In The Tenants, Malamud blends gritty realism, absurd comedy, and fantasy to deal with both social issues and the nature of the creative writing process. The setting of the novel is an abandoned apartment house in New York City in the 1960’s, a time of racial strife affecting both the book’s Jewish and black characters. The point of view is that of Harry Lesser, rendered in third-person-limited narration. All experience, even when the narration appears omniscient, is filtered through Harry’s mind and voice.
The tenement, on East Thirty-first Street, reeks of human excrement, urine, and garbage. Harry and the rats are the only tenants, Harry holding out against a landlord, Levenspiel, who wants to demolish the rent-controlled building and construct a new building with shops at the street level and five floors of apartments above. Levenspiel continues to offer Lesser more and more money to move out, but Lesser will not move until the novel he has been writing for ten years is completed.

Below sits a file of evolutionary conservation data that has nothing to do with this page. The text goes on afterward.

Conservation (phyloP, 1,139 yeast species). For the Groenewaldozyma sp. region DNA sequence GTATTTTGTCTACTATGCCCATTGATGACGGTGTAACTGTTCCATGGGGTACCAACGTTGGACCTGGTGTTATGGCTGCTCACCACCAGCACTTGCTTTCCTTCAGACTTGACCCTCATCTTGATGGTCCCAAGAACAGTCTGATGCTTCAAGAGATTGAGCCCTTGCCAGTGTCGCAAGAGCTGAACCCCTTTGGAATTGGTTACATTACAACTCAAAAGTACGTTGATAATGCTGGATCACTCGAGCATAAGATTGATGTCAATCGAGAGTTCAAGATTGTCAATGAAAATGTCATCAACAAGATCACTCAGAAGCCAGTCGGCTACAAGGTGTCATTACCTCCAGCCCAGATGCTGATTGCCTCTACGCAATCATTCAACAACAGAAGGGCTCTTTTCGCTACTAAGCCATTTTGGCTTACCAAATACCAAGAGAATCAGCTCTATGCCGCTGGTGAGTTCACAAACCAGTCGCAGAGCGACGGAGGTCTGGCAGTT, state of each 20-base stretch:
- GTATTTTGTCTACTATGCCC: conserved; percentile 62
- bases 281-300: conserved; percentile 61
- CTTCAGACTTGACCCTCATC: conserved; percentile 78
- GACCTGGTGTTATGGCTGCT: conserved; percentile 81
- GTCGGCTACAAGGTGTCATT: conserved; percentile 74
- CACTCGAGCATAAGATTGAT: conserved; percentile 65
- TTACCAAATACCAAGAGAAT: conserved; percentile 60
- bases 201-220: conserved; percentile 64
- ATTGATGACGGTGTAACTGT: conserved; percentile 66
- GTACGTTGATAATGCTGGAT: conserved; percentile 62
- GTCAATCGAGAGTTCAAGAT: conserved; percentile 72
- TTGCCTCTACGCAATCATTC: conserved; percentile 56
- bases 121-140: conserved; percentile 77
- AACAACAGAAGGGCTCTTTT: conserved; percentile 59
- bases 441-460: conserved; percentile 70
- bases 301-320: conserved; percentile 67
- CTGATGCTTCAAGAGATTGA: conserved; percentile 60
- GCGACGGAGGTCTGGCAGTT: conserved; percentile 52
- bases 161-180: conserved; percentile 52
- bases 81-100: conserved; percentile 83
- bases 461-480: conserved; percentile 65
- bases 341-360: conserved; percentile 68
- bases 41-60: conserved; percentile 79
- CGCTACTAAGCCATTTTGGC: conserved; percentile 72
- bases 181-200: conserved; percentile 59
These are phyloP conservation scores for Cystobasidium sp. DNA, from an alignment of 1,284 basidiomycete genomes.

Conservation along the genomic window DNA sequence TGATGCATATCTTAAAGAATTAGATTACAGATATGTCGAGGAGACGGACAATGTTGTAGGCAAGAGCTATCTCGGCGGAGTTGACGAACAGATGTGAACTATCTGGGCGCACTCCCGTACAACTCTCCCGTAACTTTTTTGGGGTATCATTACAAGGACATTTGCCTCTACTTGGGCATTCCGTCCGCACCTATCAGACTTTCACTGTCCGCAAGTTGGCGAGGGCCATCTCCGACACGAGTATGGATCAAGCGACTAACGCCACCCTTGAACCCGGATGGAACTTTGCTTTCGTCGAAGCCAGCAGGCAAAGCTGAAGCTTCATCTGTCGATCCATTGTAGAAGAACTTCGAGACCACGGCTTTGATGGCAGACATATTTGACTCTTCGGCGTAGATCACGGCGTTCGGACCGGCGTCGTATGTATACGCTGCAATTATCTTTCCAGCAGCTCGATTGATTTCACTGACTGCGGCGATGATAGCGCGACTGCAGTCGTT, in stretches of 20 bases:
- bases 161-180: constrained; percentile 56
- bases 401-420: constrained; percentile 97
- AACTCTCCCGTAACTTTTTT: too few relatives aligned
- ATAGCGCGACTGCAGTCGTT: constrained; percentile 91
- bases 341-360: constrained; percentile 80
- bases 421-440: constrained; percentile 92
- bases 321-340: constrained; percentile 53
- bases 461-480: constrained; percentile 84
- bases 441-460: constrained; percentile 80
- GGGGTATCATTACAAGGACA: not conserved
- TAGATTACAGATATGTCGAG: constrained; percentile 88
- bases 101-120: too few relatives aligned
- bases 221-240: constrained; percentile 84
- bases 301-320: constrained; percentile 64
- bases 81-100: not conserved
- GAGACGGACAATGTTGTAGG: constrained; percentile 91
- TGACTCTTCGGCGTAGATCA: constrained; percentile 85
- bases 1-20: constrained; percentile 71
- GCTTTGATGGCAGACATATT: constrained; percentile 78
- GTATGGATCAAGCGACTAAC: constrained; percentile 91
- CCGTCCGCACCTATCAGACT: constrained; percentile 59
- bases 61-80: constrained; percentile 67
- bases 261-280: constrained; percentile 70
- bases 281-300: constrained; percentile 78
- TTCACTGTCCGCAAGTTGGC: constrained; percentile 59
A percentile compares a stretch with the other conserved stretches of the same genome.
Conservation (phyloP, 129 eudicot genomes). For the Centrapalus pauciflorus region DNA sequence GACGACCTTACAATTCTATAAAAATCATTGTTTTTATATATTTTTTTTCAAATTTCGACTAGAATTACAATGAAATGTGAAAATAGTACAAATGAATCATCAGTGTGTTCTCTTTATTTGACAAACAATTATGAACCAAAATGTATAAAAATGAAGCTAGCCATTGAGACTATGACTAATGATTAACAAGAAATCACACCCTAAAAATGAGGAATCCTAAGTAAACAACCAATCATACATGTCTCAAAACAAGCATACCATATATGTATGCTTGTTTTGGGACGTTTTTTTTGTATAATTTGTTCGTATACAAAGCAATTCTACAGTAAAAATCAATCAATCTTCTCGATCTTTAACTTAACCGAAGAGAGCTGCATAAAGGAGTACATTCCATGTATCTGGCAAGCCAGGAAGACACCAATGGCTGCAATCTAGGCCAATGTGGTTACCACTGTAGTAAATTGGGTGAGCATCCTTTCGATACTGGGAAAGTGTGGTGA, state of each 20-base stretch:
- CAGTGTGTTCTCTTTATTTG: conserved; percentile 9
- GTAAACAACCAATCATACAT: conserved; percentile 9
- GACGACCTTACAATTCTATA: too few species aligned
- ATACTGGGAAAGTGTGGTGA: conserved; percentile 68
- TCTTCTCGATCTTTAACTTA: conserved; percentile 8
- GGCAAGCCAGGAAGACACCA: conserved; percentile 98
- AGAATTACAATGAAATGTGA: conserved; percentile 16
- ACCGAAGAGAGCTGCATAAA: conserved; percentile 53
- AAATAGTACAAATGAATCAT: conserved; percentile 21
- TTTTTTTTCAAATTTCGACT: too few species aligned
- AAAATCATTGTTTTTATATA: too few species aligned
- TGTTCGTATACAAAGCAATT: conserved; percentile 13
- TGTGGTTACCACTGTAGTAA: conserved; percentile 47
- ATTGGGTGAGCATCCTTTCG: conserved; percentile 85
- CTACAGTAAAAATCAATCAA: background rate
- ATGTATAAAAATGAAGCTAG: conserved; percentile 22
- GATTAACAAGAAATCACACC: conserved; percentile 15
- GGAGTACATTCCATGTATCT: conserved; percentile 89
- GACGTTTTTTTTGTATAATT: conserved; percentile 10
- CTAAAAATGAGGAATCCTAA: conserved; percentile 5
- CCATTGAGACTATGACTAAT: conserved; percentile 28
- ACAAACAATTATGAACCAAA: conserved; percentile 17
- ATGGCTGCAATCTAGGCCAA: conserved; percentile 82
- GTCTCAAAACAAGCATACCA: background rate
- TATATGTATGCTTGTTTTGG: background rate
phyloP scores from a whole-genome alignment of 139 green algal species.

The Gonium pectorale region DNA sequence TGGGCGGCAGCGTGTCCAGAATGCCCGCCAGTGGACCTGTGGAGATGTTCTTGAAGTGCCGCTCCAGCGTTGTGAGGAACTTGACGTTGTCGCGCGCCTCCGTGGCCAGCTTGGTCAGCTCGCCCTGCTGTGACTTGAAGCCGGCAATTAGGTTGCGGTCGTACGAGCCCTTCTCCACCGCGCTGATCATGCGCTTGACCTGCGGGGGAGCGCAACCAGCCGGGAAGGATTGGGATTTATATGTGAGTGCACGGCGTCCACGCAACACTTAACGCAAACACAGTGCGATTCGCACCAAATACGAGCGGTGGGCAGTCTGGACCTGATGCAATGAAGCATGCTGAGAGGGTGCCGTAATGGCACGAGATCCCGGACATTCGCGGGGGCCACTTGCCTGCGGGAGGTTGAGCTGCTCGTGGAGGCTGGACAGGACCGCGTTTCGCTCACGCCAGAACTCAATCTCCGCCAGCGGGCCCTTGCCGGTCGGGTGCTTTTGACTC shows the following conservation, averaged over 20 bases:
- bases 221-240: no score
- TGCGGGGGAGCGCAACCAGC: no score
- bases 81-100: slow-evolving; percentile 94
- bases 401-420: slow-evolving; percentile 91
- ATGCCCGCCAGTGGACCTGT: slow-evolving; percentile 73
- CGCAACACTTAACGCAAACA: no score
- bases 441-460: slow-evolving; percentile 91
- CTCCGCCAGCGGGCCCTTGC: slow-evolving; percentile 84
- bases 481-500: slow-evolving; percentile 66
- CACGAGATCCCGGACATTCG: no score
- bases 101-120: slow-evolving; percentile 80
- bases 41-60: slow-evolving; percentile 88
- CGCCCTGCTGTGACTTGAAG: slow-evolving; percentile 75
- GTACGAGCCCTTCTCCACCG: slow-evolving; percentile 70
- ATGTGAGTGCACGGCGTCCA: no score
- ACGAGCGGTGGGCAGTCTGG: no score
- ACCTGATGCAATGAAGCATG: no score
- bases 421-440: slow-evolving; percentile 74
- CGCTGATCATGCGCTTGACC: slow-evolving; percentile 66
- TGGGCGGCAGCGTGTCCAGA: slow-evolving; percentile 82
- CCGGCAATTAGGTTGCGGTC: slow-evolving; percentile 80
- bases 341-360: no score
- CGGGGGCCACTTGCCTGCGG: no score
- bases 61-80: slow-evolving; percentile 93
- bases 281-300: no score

Harry Lesser’s isolation is shattered one day when he finds Willie Spearmint, a daytime squatter and a self-taught black writer, who types his novel in a deserted apartment next to Lesser’s. These two men are wary of each other; they form a tenuous friendship but never real trust. While Harry’s novel, The Promised End, is about love (a subject about which Lesser knows little), Willie’s work focuses on a narrative of black experience. Lesser is so obsessed with...
(The entire section is 612 words.)